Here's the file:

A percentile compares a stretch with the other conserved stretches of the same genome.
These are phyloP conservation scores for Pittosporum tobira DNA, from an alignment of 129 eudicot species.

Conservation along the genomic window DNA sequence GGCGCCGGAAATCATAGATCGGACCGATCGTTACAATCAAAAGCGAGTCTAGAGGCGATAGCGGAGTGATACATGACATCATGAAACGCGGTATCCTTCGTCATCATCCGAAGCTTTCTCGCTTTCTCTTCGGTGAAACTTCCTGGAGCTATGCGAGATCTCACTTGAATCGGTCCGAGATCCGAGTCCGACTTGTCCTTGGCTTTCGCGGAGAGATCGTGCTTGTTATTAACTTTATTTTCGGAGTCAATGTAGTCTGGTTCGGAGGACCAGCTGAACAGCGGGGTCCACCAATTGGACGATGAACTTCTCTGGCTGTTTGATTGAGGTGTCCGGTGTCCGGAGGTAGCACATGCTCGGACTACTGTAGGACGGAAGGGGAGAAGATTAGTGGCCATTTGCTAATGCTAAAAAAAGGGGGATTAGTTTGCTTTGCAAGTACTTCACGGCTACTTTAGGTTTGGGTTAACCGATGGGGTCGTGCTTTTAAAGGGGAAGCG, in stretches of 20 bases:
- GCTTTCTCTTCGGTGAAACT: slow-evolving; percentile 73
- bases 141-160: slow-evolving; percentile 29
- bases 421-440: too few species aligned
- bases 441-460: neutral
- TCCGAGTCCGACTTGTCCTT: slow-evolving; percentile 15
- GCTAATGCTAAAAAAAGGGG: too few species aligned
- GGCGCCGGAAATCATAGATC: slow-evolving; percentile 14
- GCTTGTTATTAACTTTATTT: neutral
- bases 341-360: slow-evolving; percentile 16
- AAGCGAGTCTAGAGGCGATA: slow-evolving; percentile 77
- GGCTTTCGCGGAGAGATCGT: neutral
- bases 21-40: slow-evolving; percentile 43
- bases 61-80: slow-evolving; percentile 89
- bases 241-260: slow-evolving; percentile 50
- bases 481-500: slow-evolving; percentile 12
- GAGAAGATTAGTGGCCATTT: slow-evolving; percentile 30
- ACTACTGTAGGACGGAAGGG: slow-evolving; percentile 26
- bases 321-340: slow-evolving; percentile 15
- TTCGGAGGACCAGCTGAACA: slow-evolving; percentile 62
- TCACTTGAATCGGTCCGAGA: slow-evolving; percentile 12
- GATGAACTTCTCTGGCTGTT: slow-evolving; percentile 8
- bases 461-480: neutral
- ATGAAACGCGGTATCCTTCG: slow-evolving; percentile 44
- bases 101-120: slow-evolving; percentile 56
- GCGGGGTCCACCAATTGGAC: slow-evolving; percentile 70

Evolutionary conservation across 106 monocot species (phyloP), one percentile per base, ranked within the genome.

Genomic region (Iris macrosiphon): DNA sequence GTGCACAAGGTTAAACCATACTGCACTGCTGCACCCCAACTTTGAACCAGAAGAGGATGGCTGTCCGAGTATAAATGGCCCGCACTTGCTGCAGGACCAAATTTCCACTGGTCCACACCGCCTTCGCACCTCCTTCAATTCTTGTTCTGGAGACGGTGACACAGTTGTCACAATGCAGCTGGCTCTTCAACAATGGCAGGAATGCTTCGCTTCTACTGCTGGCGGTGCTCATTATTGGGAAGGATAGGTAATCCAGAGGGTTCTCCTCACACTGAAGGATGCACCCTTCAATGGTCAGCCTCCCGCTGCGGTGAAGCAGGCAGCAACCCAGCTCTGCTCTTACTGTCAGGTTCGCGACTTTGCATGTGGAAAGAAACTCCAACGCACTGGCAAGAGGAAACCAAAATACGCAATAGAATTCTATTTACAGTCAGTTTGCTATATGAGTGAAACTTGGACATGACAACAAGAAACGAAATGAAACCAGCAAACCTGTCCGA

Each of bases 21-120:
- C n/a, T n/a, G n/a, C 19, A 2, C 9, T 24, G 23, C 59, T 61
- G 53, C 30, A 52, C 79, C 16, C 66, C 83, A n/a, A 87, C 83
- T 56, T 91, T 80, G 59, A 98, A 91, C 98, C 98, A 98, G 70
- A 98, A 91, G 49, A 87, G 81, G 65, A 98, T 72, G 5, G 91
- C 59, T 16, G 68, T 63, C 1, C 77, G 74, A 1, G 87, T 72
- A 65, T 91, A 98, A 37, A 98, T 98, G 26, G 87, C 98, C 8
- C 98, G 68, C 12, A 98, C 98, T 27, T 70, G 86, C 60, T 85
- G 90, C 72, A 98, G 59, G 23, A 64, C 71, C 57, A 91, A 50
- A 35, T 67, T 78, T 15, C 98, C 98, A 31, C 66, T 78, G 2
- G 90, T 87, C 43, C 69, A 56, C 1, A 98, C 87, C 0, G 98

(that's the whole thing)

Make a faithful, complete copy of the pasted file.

A percentile compares a stretch with the other conserved stretches of the same genome.
These are phyloP conservation scores for Pittosporum tobira DNA, from an alignment of 129 eudicot species.

Conservation along the genomic window DNA sequence GGCGCCGGAAATCATAGATCGGACCGATCGTTACAATCAAAAGCGAGTCTAGAGGCGATAGCGGAGTGATACATGACATCATGAAACGCGGTATCCTTCGTCATCATCCGAAGCTTTCTCGCTTTCTCTTCGGTGAAACTTCCTGGAGCTATGCGAGATCTCACTTGAATCGGTCCGAGATCCGAGTCCGACTTGTCCTTGGCTTTCGCGGAGAGATCGTGCTTGTTATTAACTTTATTTTCGGAGTCAATGTAGTCTGGTTCGGAGGACCAGCTGAACAGCGGGGTCCACCAATTGGACGATGAACTTCTCTGGCTGTTTGATTGAGGTGTCCGGTGTCCGGAGGTAGCACATGCTCGGACTACTGTAGGACGGAAGGGGAGAAGATTAGTGGCCATTTGCTAATGCTAAAAAAAGGGGGATTAGTTTGCTTTGCAAGTACTTCACGGCTACTTTAGGTTTGGGTTAACCGATGGGGTCGTGCTTTTAAAGGGGAAGCG, in stretches of 20 bases:
- GCTTTCTCTTCGGTGAAACT: slow-evolving; percentile 73
- bases 141-160: slow-evolving; percentile 29
- bases 421-440: too few species aligned
- bases 441-460: neutral
- TCCGAGTCCGACTTGTCCTT: slow-evolving; percentile 15
- GCTAATGCTAAAAAAAGGGG: too few species aligned
- GGCGCCGGAAATCATAGATC: slow-evolving; percentile 14
- GCTTGTTATTAACTTTATTT: neutral
- bases 341-360: slow-evolving; percentile 16
- AAGCGAGTCTAGAGGCGATA: slow-evolving; percentile 77
- GGCTTTCGCGGAGAGATCGT: neutral
- bases 21-40: slow-evolving; percentile 43
- bases 61-80: slow-evolving; percentile 89
- bases 241-260: slow-evolving; percentile 50
- bases 481-500: slow-evolving; percentile 12
- GAGAAGATTAGTGGCCATTT: slow-evolving; percentile 30
- ACTACTGTAGGACGGAAGGG: slow-evolving; percentile 26
- bases 321-340: slow-evolving; percentile 15
- TTCGGAGGACCAGCTGAACA: slow-evolving; percentile 62
- TCACTTGAATCGGTCCGAGA: slow-evolving; percentile 12
- GATGAACTTCTCTGGCTGTT: slow-evolving; percentile 8
- bases 461-480: neutral
- ATGAAACGCGGTATCCTTCG: slow-evolving; percentile 44
- bases 101-120: slow-evolving; percentile 56
- GCGGGGTCCACCAATTGGAC: slow-evolving; percentile 70

Evolutionary conservation across 106 monocot species (phyloP), one percentile per base, ranked within the genome.

Genomic region (Iris macrosiphon): DNA sequence GTGCACAAGGTTAAACCATACTGCACTGCTGCACCCCAACTTTGAACCAGAAGAGGATGGCTGTCCGAGTATAAATGGCCCGCACTTGCTGCAGGACCAAATTTCCACTGGTCCACACCGCCTTCGCACCTCCTTCAATTCTTGTTCTGGAGACGGTGACACAGTTGTCACAATGCAGCTGGCTCTTCAACAATGGCAGGAATGCTTCGCTTCTACTGCTGGCGGTGCTCATTATTGGGAAGGATAGGTAATCCAGAGGGTTCTCCTCACACTGAAGGATGCACCCTTCAATGGTCAGCCTCCCGCTGCGGTGAAGCAGGCAGCAACCCAGCTCTGCTCTTACTGTCAGGTTCGCGACTTTGCATGTGGAAAGAAACTCCAACGCACTGGCAAGAGGAAACCAAAATACGCAATAGAATTCTATTTACAGTCAGTTTGCTATATGAGTGAAACTTGGACATGACAACAAGAAACGAAATGAAACCAGCAAACCTGTCCGA

Each of bases 21-120:
- C n/a, T n/a, G n/a, C 19, A 2, C 9, T 24, G 23, C 59, T 61
- G 53, C 30, A 52, C 79, C 16, C 66, C 83, A n/a, A 87, C 83
- T 56, T 91, T 80, G 59, A 98, A 91, C 98, C 98, A 98, G 70
- A 98, A 91, G 49, A 87, G 81, G 65, A 98, T 72, G 5, G 91
- C 59, T 16, G 68, T 63, C 1, C 77, G 74, A 1, G 87, T 72
- A 65, T 91, A 98, A 37, A 98, T 98, G 26, G 87, C 98, C 8
- C 98, G 68, C 12, A 98, C 98, T 27, T 70, G 86, C 60, T 85
- G 90, C 72, A 98, G 59, G 23, A 64, C 71, C 57, A 91, A 50
- A 35, T 67, T 78, T 15, C 98, C 98, A 31, C 66, T 78, G 2
- G 90, T 87, C 43, C 69, A 56, C 1, A 98, C 87, C 0, G 98